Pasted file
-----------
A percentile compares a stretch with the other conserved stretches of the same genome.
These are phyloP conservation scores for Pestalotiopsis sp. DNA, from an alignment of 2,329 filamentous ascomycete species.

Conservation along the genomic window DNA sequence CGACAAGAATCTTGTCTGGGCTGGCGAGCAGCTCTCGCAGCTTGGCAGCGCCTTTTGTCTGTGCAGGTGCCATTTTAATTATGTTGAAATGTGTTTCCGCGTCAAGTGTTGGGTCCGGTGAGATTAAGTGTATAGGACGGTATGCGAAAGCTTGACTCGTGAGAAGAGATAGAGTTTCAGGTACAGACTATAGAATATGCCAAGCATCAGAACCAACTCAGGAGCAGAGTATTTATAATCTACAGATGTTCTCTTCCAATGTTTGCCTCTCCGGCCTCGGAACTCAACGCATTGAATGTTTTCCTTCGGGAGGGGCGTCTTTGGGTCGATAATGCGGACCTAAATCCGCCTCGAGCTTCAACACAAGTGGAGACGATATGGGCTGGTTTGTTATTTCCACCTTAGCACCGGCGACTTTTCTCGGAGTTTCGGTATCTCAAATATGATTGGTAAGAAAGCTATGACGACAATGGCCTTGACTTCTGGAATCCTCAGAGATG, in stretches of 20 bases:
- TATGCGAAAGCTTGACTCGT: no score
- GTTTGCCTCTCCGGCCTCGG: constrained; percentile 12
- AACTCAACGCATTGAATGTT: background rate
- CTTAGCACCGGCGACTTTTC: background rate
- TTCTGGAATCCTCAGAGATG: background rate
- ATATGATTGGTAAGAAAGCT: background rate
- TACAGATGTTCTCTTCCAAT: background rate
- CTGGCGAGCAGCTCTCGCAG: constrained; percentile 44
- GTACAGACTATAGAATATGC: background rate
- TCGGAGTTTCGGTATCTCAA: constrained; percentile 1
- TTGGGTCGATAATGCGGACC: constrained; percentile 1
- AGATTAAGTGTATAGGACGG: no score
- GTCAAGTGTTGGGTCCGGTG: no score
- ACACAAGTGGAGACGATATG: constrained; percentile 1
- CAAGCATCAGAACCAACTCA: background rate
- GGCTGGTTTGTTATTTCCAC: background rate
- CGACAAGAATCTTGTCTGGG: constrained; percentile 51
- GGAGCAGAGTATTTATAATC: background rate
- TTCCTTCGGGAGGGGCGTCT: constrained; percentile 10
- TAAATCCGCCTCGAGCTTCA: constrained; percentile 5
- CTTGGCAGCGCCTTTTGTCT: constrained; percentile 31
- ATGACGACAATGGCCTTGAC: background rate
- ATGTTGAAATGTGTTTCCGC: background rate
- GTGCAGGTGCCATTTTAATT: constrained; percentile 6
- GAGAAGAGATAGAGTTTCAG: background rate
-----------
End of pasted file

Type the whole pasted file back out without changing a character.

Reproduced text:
A percentile compares a stretch with the other conserved stretches of the same genome.
These are phyloP conservation scores for Pestalotiopsis sp. DNA, from an alignment of 2,329 filamentous ascomycete species.

Conservation along the genomic window DNA sequence CGACAAGAATCTTGTCTGGGCTGGCGAGCAGCTCTCGCAGCTTGGCAGCGCCTTTTGTCTGTGCAGGTGCCATTTTAATTATGTTGAAATGTGTTTCCGCGTCAAGTGTTGGGTCCGGTGAGATTAAGTGTATAGGACGGTATGCGAAAGCTTGACTCGTGAGAAGAGATAGAGTTTCAGGTACAGACTATAGAATATGCCAAGCATCAGAACCAACTCAGGAGCAGAGTATTTATAATCTACAGATGTTCTCTTCCAATGTTTGCCTCTCCGGCCTCGGAACTCAACGCATTGAATGTTTTCCTTCGGGAGGGGCGTCTTTGGGTCGATAATGCGGACCTAAATCCGCCTCGAGCTTCAACACAAGTGGAGACGATATGGGCTGGTTTGTTATTTCCACCTTAGCACCGGCGACTTTTCTCGGAGTTTCGGTATCTCAAATATGATTGGTAAGAAAGCTATGACGACAATGGCCTTGACTTCTGGAATCCTCAGAGATG, in stretches of 20 bases:
- TATGCGAAAGCTTGACTCGT: no score
- GTTTGCCTCTCCGGCCTCGG: constrained; percentile 12
- AACTCAACGCATTGAATGTT: background rate
- CTTAGCACCGGCGACTTTTC: background rate
- TTCTGGAATCCTCAGAGATG: background rate
- ATATGATTGGTAAGAAAGCT: background rate
- TACAGATGTTCTCTTCCAAT: background rate
- CTGGCGAGCAGCTCTCGCAG: constrained; percentile 44
- GTACAGACTATAGAATATGC: background rate
- TCGGAGTTTCGGTATCTCAA: constrained; percentile 1
- TTGGGTCGATAATGCGGACC: constrained; percentile 1
- AGATTAAGTGTATAGGACGG: no score
- GTCAAGTGTTGGGTCCGGTG: no score
- ACACAAGTGGAGACGATATG: constrained; percentile 1
- CAAGCATCAGAACCAACTCA: background rate
- GGCTGGTTTGTTATTTCCAC: background rate
- CGACAAGAATCTTGTCTGGG: constrained; percentile 51
- GGAGCAGAGTATTTATAATC: background rate
- TTCCTTCGGGAGGGGCGTCT: constrained; percentile 10
- TAAATCCGCCTCGAGCTTCA: constrained; percentile 5
- CTTGGCAGCGCCTTTTGTCT: constrained; percentile 31
- ATGACGACAATGGCCTTGAC: background rate
- ATGTTGAAATGTGTTTCCGC: background rate
- GTGCAGGTGCCATTTTAATT: constrained; percentile 6
- GAGAAGAGATAGAGTTTCAG: background rate